The Contenders 2013
November 4, 2013–January 16, 2014
The exhibition is supported by BNP Paribas.
Media sponsorship is provided by The Hollywood Reporter.
Related Film Screenings
A Touch of Sin
2013. China/Japan. Directed by Jia Zhangke. The incomparable Jia Zhang-ke (the subject of a MoMA retrospective in 2010) shocked audiences at this year's Cannes Film Festival with this violent, deeply angry film, in which his typical concern for society's marginalized and oppressed is pushed into genre territory. Four overlapping stories, each inspired by actual incidents of violence, take on the style of popular Chinese wuxia action films, with their sole avenging warrior. This trenchant critique of China's modern economic miracle—and the increasingly violent reactions to its frustrations—links stories from country to city, men and women, young and old. Jia uses the potent martial arts aesthetic to slyly expose the dangerous underbelly of contemporary Chinese society. In Mandarin; English subtitles. 133 min.
2013. USA. Directed by Spike Jonze. Simultaneously cooly digital and richly analog in both theme and visualization, Her is a sublime rumination on a nearly-here future. It is also quite possibly the most romantic film of the year. Joaquin Phoenix reinvents himself once again as a lonely writer, an everyman who falls in love with his new operating system (voiced with seductive grace by Scarlett Johansson). Jonze resists sensationalizing their initial "meeting" and subsequent flirtations, courtship, and full-fledged relationship; they are as natural a couple as any of their corporeally normative counterparts, and for a time, they make each other very happy. Her is a sweet, sad lesson in love for the social-media century. Courtesy of Warner Bros. 120 min.
2012. USA. Directed by Noah Baumbach. There are a great many pleasures to be had in Frances Ha—the delightfully gangly physicality of Greta Gerwig’s comic turn, the revelation of Mickey Sumner as her inseparable soulmate, the New York that hasn’t looked as lovely or romantic in black and white since Manhattan—but paramount among them is the music of Georges Delerue, whose songs are the indelible, nostalgic soundtrack of such legendary French New Wave films as Francois Truffaut’s Jules and Jim, Love on the Run, and Day for Night. Frances Ha has that same sense of joy and melancholy—a combination so very rarely found in cinema today—and it is the source of the humor and humanity in Gerwig’s beautifully modulated performance, and in the script that she and Baumbach wrote together. As for Baumbach, who has also brought us contemporary classics like The Squid and the Whale, Greenberg, Margot at the Wedding, and Kicking and Screaming, we think Truffaut would tip his cap. Courtesy of Paramount Vantage. 86 min.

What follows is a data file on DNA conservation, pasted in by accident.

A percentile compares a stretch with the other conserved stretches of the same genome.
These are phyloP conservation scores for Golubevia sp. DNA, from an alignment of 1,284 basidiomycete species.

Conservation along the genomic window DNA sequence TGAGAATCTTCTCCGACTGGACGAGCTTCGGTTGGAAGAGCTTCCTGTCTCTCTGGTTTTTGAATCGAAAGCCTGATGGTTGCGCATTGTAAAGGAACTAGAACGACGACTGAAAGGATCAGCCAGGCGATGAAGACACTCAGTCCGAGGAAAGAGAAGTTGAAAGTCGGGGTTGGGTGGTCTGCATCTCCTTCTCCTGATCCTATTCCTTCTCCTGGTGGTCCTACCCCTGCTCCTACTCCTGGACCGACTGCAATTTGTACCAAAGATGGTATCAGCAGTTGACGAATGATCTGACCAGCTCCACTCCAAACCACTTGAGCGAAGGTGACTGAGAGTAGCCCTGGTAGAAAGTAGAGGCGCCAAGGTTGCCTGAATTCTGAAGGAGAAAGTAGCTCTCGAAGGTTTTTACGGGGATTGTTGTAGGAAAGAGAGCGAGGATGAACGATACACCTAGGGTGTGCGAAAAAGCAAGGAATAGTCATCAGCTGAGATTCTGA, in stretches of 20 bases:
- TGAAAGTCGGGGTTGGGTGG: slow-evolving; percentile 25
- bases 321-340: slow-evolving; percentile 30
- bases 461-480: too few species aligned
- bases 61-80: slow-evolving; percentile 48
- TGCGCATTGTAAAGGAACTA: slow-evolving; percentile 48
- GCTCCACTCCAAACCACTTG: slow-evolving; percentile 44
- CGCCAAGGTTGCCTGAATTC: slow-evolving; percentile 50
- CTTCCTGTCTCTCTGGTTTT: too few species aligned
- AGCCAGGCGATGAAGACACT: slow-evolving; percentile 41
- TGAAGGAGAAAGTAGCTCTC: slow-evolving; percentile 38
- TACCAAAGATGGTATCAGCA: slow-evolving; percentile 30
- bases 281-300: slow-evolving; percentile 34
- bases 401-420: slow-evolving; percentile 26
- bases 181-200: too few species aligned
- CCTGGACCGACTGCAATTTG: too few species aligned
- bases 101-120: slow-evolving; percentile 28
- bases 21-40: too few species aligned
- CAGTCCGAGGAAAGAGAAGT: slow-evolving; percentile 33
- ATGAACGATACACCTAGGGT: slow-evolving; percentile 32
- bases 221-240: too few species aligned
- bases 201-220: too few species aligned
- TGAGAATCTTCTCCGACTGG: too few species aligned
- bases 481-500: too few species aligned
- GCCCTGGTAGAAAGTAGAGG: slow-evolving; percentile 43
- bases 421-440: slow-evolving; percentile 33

All Is Lost
2013. USA. Directed by J. C. Chandor. Writer-director Chandor appears again in our Contenders series (after Margin Call in 2011) with his second feature. This existential seafaring drama follows the struggles of a lone sailor, lost in the Indian Ocean when a surreal twist of fate results in life-threatening damage to his boat. Struggling against storms, sharks, and the fading hope of rescue, he faces his impending mortality methodically, executing inventive survival procedures with escalating desperation. The film rests on the compelling power of what amounts to a silent performance by Robert Redford. This career-redefining vehicle for the 77-year-old actor belongs to an increasingly significant category of late-in-life triumphs by long-famed international stars, including, most recently, Jean-Louis Trintignant and Emmanuelle Riva in Amour (2012) and the recent work of Clint Eastwood. The film's acting and direction are safe bets for Academy Award consideration. Courtesy of Roadside Attractions. 106 min.
Inside Llewyn Davis
2013. USA. Directed by Ethan and Joel Coen. Inside Llewyn Davis, the story of a singer-songwriter struggling for his music to be heard and a pitch-perfect evocation of the early 1960s New York folk scene, stands in the pantheon of great Coen brothers movies. Inspired, presumably, by Bob Dylan’s wonderfully evocative memoir Chronicles, and by the careers of Dave Van Ronk and other local folk heroes of the time, the film marks a startling breakthrough for the actor Oscar Isaac in the titular role, along with wry comic turns by Cary Mulligan as his vitriolic on-and-off girlfriend, John Goodman as a Falstaffian dope fiend—and one of the finest film performances by an orange tabby cat in one of the most beautiful train sequences in cinema history. Courtesy of CBS Films. 105 min.
Footsteps in Jerusalem
2013. Israel. Directed by David Perlov, Dan Geva, David Ofek, Nadav Lapid, Benjamin Freidenberg, Moran Ifergan, Yarden Karmin, Amichai Chasson and Elad Schwartz, Boaz Frankel and Yair Agmon, Nayef Hammoud and Yotam Kislev. Footsteps in Jerusalem is not only an homage to one of Israel’s finest documentarians, David Perlov, but also a response by the graduates and students of the Sam Spiegel Film and Television School in Jerusalem—one of the finest film schools in the world—to Perlov’s landmark 1963 short In Jerusalem and to the radical upheavals the Old City has faced during the past 50 years. Introduced on December 16 by the school’s Director, Renen Schorr, as well one of its filmmakers, Moran Ifergan, Footsteps in Jerusalem opens with Perlov’s classic vérité documentary, followed by newly produced vignettes by the acclaimed Nadav Lapid (Policeman) and others.